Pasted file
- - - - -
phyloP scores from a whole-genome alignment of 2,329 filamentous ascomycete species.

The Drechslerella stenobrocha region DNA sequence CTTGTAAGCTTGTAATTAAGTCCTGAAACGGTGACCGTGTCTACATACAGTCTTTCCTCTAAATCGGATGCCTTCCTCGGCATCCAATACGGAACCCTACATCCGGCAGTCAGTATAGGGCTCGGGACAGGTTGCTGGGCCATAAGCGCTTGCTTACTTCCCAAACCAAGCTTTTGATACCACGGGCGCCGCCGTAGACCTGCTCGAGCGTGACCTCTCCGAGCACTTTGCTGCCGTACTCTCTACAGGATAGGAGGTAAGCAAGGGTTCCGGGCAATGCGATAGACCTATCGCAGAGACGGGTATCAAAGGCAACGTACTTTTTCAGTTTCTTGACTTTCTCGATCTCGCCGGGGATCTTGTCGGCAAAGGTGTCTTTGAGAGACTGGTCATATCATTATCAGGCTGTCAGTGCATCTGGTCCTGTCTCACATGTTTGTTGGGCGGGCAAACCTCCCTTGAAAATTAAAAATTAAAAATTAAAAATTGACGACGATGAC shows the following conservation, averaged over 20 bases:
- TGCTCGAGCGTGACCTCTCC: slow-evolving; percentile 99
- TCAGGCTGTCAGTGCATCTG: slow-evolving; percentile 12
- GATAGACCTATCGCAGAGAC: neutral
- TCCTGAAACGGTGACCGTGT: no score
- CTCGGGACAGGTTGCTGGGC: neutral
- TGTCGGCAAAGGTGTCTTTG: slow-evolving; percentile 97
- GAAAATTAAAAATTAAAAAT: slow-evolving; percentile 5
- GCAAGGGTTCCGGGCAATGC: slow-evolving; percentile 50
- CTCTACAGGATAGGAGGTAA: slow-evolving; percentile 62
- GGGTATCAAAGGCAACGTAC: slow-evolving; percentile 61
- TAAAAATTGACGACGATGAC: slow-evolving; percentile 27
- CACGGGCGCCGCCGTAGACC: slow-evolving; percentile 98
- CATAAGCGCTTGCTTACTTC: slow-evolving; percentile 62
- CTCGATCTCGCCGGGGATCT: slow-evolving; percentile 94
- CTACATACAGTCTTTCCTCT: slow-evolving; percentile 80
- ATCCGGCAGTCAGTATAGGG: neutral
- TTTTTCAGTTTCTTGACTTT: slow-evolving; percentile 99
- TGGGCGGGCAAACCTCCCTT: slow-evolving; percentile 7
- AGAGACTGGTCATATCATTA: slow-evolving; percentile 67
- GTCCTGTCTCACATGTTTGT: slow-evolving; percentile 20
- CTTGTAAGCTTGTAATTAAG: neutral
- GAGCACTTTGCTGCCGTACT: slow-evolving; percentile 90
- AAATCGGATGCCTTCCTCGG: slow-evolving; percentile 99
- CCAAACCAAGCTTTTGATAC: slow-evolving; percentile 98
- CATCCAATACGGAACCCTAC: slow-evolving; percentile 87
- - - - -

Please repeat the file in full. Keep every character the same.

phyloP scores from a whole-genome alignment of 2,329 filamentous ascomycete species.

The Drechslerella stenobrocha region DNA sequence CTTGTAAGCTTGTAATTAAGTCCTGAAACGGTGACCGTGTCTACATACAGTCTTTCCTCTAAATCGGATGCCTTCCTCGGCATCCAATACGGAACCCTACATCCGGCAGTCAGTATAGGGCTCGGGACAGGTTGCTGGGCCATAAGCGCTTGCTTACTTCCCAAACCAAGCTTTTGATACCACGGGCGCCGCCGTAGACCTGCTCGAGCGTGACCTCTCCGAGCACTTTGCTGCCGTACTCTCTACAGGATAGGAGGTAAGCAAGGGTTCCGGGCAATGCGATAGACCTATCGCAGAGACGGGTATCAAAGGCAACGTACTTTTTCAGTTTCTTGACTTTCTCGATCTCGCCGGGGATCTTGTCGGCAAAGGTGTCTTTGAGAGACTGGTCATATCATTATCAGGCTGTCAGTGCATCTGGTCCTGTCTCACATGTTTGTTGGGCGGGCAAACCTCCCTTGAAAATTAAAAATTAAAAATTAAAAATTGACGACGATGAC shows the following conservation, averaged over 20 bases:
- TGCTCGAGCGTGACCTCTCC: slow-evolving; percentile 99
- TCAGGCTGTCAGTGCATCTG: slow-evolving; percentile 12
- GATAGACCTATCGCAGAGAC: neutral
- TCCTGAAACGGTGACCGTGT: no score
- CTCGGGACAGGTTGCTGGGC: neutral
- TGTCGGCAAAGGTGTCTTTG: slow-evolving; percentile 97
- GAAAATTAAAAATTAAAAAT: slow-evolving; percentile 5
- GCAAGGGTTCCGGGCAATGC: slow-evolving; percentile 50
- CTCTACAGGATAGGAGGTAA: slow-evolving; percentile 62
- GGGTATCAAAGGCAACGTAC: slow-evolving; percentile 61
- TAAAAATTGACGACGATGAC: slow-evolving; percentile 27
- CACGGGCGCCGCCGTAGACC: slow-evolving; percentile 98
- CATAAGCGCTTGCTTACTTC: slow-evolving; percentile 62
- CTCGATCTCGCCGGGGATCT: slow-evolving; percentile 94
- CTACATACAGTCTTTCCTCT: slow-evolving; percentile 80
- ATCCGGCAGTCAGTATAGGG: neutral
- TTTTTCAGTTTCTTGACTTT: slow-evolving; percentile 99
- TGGGCGGGCAAACCTCCCTT: slow-evolving; percentile 7
- AGAGACTGGTCATATCATTA: slow-evolving; percentile 67
- GTCCTGTCTCACATGTTTGT: slow-evolving; percentile 20
- CTTGTAAGCTTGTAATTAAG: neutral
- GAGCACTTTGCTGCCGTACT: slow-evolving; percentile 90
- AAATCGGATGCCTTCCTCGG: slow-evolving; percentile 99
- CCAAACCAAGCTTTTGATAC: slow-evolving; percentile 98
- CATCCAATACGGAACCCTAC: slow-evolving; percentile 87